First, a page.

Ford has warned that a £760 million (Rs 6,788 crore) decline in European revenues last year, much of it attributed to the weaker pound pushing down the value of earnings in the UK, could lead the company to take “whatever action is needed” to remain profitable.
The Independent reports that Ford warned of the potentially drastic action amid rising fears of a no-deal Brexit, with ever more UK-based car makers fearing for their businesses with the threat of increased costs.
Other manufacturers that have issued similar warnings include Jaguar Land Rover, parts supplier Unipart and BMW, which have all suggested that a no-deal Brexit could have severe consequences on their UK operations.
In 2017, Ford’s earnings dropped by £760m in Europe, and the brand said £460 million (Rs 4,108 crore) of this was down to the falling value of the pound since the UK’s vote to leave the European Union. Ford has three facilities in the UK; transmissions are made in Halewood, Merseyside petrol engines are put together in Bridgend, Wales, and diesel engines are constructed in Dagenham, Essex.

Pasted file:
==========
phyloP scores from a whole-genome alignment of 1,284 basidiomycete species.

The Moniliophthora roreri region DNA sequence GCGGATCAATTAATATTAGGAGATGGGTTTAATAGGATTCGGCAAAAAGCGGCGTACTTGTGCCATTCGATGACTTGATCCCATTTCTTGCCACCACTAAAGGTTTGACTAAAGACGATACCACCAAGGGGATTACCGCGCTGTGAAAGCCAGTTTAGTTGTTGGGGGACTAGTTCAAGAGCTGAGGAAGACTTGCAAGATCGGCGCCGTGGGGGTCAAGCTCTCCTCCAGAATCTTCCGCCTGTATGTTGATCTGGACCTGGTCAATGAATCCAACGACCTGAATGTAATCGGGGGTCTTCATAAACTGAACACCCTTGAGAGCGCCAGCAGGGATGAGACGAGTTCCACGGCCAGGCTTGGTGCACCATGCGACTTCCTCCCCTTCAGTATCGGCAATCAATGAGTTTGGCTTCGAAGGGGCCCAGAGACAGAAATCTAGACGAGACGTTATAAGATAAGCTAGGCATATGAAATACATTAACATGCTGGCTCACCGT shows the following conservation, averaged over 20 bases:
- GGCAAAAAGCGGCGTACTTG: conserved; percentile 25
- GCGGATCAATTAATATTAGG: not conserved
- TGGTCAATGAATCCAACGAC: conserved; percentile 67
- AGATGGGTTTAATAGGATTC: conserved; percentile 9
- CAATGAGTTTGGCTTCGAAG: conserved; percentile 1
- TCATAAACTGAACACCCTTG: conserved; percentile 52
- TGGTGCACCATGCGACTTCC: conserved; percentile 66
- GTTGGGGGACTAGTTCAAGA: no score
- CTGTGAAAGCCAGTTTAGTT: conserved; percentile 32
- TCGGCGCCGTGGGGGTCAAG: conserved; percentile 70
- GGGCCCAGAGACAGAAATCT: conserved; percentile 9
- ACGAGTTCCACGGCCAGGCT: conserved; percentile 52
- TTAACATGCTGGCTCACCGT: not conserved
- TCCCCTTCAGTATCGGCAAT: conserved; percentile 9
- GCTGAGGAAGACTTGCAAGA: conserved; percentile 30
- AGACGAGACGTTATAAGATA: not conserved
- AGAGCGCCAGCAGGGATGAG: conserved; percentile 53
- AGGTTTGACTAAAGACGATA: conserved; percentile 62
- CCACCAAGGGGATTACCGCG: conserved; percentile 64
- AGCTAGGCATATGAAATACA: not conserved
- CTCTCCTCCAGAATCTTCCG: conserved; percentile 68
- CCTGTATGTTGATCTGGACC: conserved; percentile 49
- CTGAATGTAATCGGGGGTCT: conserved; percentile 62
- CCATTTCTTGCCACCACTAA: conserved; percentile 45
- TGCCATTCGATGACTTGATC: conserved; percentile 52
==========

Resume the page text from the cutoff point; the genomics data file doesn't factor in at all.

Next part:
“If I’m forced to go out because we don’t have the right deal, then we have to close plants here in the UK and it will be very, very sad. This is hypothetical, and I hope it’s an option we never have to go for,” said JLR boss Ralf Speth earlier this year.
Speaking to the Mail on Sunday, McLaren boss and former Ford manufacturing vice-president Mike Flewitt also expressed concerns about post-Brexit automotive logistics, saying: “How will we be able to import components? Export cars? Well, we don’t actually know how to trade with each other under those terms.
“These are genuine fears. The people I feel most sorry for are some of the car companies that came and invested in the UK through the 1980s and 1990s to make Britain their base for trading in Europe.
“If all of a sudden their trading terms change, that whole investment is almost called into question.”